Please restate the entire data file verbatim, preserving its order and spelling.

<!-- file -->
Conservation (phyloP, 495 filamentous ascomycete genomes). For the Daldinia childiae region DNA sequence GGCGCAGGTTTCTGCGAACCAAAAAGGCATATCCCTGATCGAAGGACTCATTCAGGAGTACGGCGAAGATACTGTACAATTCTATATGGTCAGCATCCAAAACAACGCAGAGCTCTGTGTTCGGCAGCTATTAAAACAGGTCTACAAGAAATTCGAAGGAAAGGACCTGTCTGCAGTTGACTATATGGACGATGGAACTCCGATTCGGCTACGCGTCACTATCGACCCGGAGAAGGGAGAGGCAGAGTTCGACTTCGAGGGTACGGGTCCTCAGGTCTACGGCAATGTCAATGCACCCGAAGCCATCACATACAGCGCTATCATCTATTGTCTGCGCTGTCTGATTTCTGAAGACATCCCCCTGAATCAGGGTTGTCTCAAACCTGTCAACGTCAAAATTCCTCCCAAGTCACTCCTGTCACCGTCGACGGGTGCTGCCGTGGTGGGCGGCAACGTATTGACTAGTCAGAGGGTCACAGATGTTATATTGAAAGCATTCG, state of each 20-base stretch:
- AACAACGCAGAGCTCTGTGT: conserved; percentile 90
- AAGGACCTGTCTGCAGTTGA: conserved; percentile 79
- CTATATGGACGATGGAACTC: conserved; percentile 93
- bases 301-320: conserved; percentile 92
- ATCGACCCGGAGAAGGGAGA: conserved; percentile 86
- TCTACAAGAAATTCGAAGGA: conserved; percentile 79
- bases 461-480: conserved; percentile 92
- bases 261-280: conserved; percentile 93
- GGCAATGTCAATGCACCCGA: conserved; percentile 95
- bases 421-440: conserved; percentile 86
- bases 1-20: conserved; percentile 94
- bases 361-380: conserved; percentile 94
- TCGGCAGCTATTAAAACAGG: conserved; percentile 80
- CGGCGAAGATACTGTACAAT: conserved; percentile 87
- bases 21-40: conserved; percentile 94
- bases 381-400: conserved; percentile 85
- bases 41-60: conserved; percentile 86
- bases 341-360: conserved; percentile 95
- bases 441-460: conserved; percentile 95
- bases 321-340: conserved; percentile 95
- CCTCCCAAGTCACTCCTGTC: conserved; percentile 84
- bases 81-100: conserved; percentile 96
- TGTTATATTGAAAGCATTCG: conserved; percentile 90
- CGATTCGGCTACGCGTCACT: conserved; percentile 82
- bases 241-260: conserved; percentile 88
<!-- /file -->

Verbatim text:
Conservation (phyloP, 495 filamentous ascomycete genomes). For the Daldinia childiae region DNA sequence GGCGCAGGTTTCTGCGAACCAAAAAGGCATATCCCTGATCGAAGGACTCATTCAGGAGTACGGCGAAGATACTGTACAATTCTATATGGTCAGCATCCAAAACAACGCAGAGCTCTGTGTTCGGCAGCTATTAAAACAGGTCTACAAGAAATTCGAAGGAAAGGACCTGTCTGCAGTTGACTATATGGACGATGGAACTCCGATTCGGCTACGCGTCACTATCGACCCGGAGAAGGGAGAGGCAGAGTTCGACTTCGAGGGTACGGGTCCTCAGGTCTACGGCAATGTCAATGCACCCGAAGCCATCACATACAGCGCTATCATCTATTGTCTGCGCTGTCTGATTTCTGAAGACATCCCCCTGAATCAGGGTTGTCTCAAACCTGTCAACGTCAAAATTCCTCCCAAGTCACTCCTGTCACCGTCGACGGGTGCTGCCGTGGTGGGCGGCAACGTATTGACTAGTCAGAGGGTCACAGATGTTATATTGAAAGCATTCG, state of each 20-base stretch:
- AACAACGCAGAGCTCTGTGT: conserved; percentile 90
- AAGGACCTGTCTGCAGTTGA: conserved; percentile 79
- CTATATGGACGATGGAACTC: conserved; percentile 93
- bases 301-320: conserved; percentile 92
- ATCGACCCGGAGAAGGGAGA: conserved; percentile 86
- TCTACAAGAAATTCGAAGGA: conserved; percentile 79
- bases 461-480: conserved; percentile 92
- bases 261-280: conserved; percentile 93
- GGCAATGTCAATGCACCCGA: conserved; percentile 95
- bases 421-440: conserved; percentile 86
- bases 1-20: conserved; percentile 94
- bases 361-380: conserved; percentile 94
- TCGGCAGCTATTAAAACAGG: conserved; percentile 80
- CGGCGAAGATACTGTACAAT: conserved; percentile 87
- bases 21-40: conserved; percentile 94
- bases 381-400: conserved; percentile 85
- bases 41-60: conserved; percentile 86
- bases 341-360: conserved; percentile 95
- bases 441-460: conserved; percentile 95
- bases 321-340: conserved; percentile 95
- CCTCCCAAGTCACTCCTGTC: conserved; percentile 84
- bases 81-100: conserved; percentile 96
- TGTTATATTGAAAGCATTCG: conserved; percentile 90
- CGATTCGGCTACGCGTCACT: conserved; percentile 82
- bases 241-260: conserved; percentile 88